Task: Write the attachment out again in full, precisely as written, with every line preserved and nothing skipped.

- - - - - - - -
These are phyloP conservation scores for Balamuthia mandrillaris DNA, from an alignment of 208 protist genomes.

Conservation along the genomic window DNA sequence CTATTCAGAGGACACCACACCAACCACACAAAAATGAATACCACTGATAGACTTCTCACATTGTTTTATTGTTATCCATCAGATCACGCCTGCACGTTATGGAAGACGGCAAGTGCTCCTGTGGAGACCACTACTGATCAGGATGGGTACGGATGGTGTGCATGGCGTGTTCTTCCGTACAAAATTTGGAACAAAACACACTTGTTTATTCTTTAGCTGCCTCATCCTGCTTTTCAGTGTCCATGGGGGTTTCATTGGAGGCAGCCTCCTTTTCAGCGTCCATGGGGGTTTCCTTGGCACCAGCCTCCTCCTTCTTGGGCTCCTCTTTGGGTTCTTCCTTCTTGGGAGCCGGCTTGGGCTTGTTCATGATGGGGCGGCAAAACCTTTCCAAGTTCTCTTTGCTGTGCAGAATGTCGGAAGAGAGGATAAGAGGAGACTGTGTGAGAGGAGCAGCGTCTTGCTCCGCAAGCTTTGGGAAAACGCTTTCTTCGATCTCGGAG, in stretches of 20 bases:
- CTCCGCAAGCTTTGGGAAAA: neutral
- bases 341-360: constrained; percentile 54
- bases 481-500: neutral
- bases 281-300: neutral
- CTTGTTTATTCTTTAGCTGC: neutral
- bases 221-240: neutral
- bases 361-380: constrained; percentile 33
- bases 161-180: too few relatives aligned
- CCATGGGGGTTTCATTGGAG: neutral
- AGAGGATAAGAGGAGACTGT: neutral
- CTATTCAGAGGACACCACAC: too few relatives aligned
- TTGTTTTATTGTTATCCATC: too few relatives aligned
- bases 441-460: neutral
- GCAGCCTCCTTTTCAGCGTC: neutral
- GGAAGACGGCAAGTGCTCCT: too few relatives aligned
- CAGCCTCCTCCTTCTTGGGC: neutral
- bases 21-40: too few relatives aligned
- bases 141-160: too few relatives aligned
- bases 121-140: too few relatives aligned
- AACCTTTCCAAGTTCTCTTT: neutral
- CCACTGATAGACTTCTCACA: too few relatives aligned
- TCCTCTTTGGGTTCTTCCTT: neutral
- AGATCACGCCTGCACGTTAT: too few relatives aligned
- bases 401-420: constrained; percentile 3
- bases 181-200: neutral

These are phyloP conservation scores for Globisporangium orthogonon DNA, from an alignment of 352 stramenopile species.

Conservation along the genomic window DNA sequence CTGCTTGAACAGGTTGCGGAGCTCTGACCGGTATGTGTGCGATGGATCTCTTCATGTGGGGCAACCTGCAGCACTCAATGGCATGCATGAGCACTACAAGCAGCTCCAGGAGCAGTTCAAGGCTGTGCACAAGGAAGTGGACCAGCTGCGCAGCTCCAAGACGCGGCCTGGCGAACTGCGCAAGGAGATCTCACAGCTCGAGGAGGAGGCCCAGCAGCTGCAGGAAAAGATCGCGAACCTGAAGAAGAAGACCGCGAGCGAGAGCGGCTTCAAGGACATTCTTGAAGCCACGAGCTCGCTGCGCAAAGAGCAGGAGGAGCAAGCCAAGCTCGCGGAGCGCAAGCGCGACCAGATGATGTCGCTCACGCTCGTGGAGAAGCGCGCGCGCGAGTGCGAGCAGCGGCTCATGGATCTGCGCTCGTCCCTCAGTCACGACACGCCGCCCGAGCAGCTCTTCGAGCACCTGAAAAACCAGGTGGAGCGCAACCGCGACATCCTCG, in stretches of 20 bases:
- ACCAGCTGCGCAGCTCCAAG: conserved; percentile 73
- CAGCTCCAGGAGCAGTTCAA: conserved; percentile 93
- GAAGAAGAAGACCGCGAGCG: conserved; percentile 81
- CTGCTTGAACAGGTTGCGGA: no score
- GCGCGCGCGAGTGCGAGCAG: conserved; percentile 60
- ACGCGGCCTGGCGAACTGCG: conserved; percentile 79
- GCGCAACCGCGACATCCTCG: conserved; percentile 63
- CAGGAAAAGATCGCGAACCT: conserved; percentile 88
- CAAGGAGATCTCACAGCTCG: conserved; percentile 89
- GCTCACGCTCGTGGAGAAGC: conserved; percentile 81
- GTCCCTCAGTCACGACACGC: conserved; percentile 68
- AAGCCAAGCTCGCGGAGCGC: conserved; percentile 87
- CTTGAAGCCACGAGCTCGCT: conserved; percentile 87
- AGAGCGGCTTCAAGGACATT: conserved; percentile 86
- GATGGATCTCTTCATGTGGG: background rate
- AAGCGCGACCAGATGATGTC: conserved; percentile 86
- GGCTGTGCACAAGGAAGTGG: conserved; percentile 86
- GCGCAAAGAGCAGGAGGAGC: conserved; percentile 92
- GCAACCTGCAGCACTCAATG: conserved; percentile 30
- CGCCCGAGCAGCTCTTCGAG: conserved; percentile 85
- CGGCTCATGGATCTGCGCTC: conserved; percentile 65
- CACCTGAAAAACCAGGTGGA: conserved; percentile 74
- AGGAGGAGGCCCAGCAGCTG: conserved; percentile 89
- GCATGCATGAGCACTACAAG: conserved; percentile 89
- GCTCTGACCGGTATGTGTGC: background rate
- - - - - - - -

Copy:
These are phyloP conservation scores for Balamuthia mandrillaris DNA, from an alignment of 208 protist genomes.

Conservation along the genomic window DNA sequence CTATTCAGAGGACACCACACCAACCACACAAAAATGAATACCACTGATAGACTTCTCACATTGTTTTATTGTTATCCATCAGATCACGCCTGCACGTTATGGAAGACGGCAAGTGCTCCTGTGGAGACCACTACTGATCAGGATGGGTACGGATGGTGTGCATGGCGTGTTCTTCCGTACAAAATTTGGAACAAAACACACTTGTTTATTCTTTAGCTGCCTCATCCTGCTTTTCAGTGTCCATGGGGGTTTCATTGGAGGCAGCCTCCTTTTCAGCGTCCATGGGGGTTTCCTTGGCACCAGCCTCCTCCTTCTTGGGCTCCTCTTTGGGTTCTTCCTTCTTGGGAGCCGGCTTGGGCTTGTTCATGATGGGGCGGCAAAACCTTTCCAAGTTCTCTTTGCTGTGCAGAATGTCGGAAGAGAGGATAAGAGGAGACTGTGTGAGAGGAGCAGCGTCTTGCTCCGCAAGCTTTGGGAAAACGCTTTCTTCGATCTCGGAG, in stretches of 20 bases:
- CTCCGCAAGCTTTGGGAAAA: neutral
- bases 341-360: constrained; percentile 54
- bases 481-500: neutral
- bases 281-300: neutral
- CTTGTTTATTCTTTAGCTGC: neutral
- bases 221-240: neutral
- bases 361-380: constrained; percentile 33
- bases 161-180: too few relatives aligned
- CCATGGGGGTTTCATTGGAG: neutral
- AGAGGATAAGAGGAGACTGT: neutral
- CTATTCAGAGGACACCACAC: too few relatives aligned
- TTGTTTTATTGTTATCCATC: too few relatives aligned
- bases 441-460: neutral
- GCAGCCTCCTTTTCAGCGTC: neutral
- GGAAGACGGCAAGTGCTCCT: too few relatives aligned
- CAGCCTCCTCCTTCTTGGGC: neutral
- bases 21-40: too few relatives aligned
- bases 141-160: too few relatives aligned
- bases 121-140: too few relatives aligned
- AACCTTTCCAAGTTCTCTTT: neutral
- CCACTGATAGACTTCTCACA: too few relatives aligned
- TCCTCTTTGGGTTCTTCCTT: neutral
- AGATCACGCCTGCACGTTAT: too few relatives aligned
- bases 401-420: constrained; percentile 3
- bases 181-200: neutral

These are phyloP conservation scores for Globisporangium orthogonon DNA, from an alignment of 352 stramenopile species.

Conservation along the genomic window DNA sequence CTGCTTGAACAGGTTGCGGAGCTCTGACCGGTATGTGTGCGATGGATCTCTTCATGTGGGGCAACCTGCAGCACTCAATGGCATGCATGAGCACTACAAGCAGCTCCAGGAGCAGTTCAAGGCTGTGCACAAGGAAGTGGACCAGCTGCGCAGCTCCAAGACGCGGCCTGGCGAACTGCGCAAGGAGATCTCACAGCTCGAGGAGGAGGCCCAGCAGCTGCAGGAAAAGATCGCGAACCTGAAGAAGAAGACCGCGAGCGAGAGCGGCTTCAAGGACATTCTTGAAGCCACGAGCTCGCTGCGCAAAGAGCAGGAGGAGCAAGCCAAGCTCGCGGAGCGCAAGCGCGACCAGATGATGTCGCTCACGCTCGTGGAGAAGCGCGCGCGCGAGTGCGAGCAGCGGCTCATGGATCTGCGCTCGTCCCTCAGTCACGACACGCCGCCCGAGCAGCTCTTCGAGCACCTGAAAAACCAGGTGGAGCGCAACCGCGACATCCTCG, in stretches of 20 bases:
- ACCAGCTGCGCAGCTCCAAG: conserved; percentile 73
- CAGCTCCAGGAGCAGTTCAA: conserved; percentile 93
- GAAGAAGAAGACCGCGAGCG: conserved; percentile 81
- CTGCTTGAACAGGTTGCGGA: no score
- GCGCGCGCGAGTGCGAGCAG: conserved; percentile 60
- ACGCGGCCTGGCGAACTGCG: conserved; percentile 79
- GCGCAACCGCGACATCCTCG: conserved; percentile 63
- CAGGAAAAGATCGCGAACCT: conserved; percentile 88
- CAAGGAGATCTCACAGCTCG: conserved; percentile 89
- GCTCACGCTCGTGGAGAAGC: conserved; percentile 81
- GTCCCTCAGTCACGACACGC: conserved; percentile 68
- AAGCCAAGCTCGCGGAGCGC: conserved; percentile 87
- CTTGAAGCCACGAGCTCGCT: conserved; percentile 87
- AGAGCGGCTTCAAGGACATT: conserved; percentile 86
- GATGGATCTCTTCATGTGGG: background rate
- AAGCGCGACCAGATGATGTC: conserved; percentile 86
- GGCTGTGCACAAGGAAGTGG: conserved; percentile 86
- GCGCAAAGAGCAGGAGGAGC: conserved; percentile 92
- GCAACCTGCAGCACTCAATG: conserved; percentile 30
- CGCCCGAGCAGCTCTTCGAG: conserved; percentile 85
- CGGCTCATGGATCTGCGCTC: conserved; percentile 65
- CACCTGAAAAACCAGGTGGA: conserved; percentile 74
- AGGAGGAGGCCCAGCAGCTG: conserved; percentile 89
- GCATGCATGAGCACTACAAG: conserved; percentile 89
- GCTCTGACCGGTATGTGTGC: background rate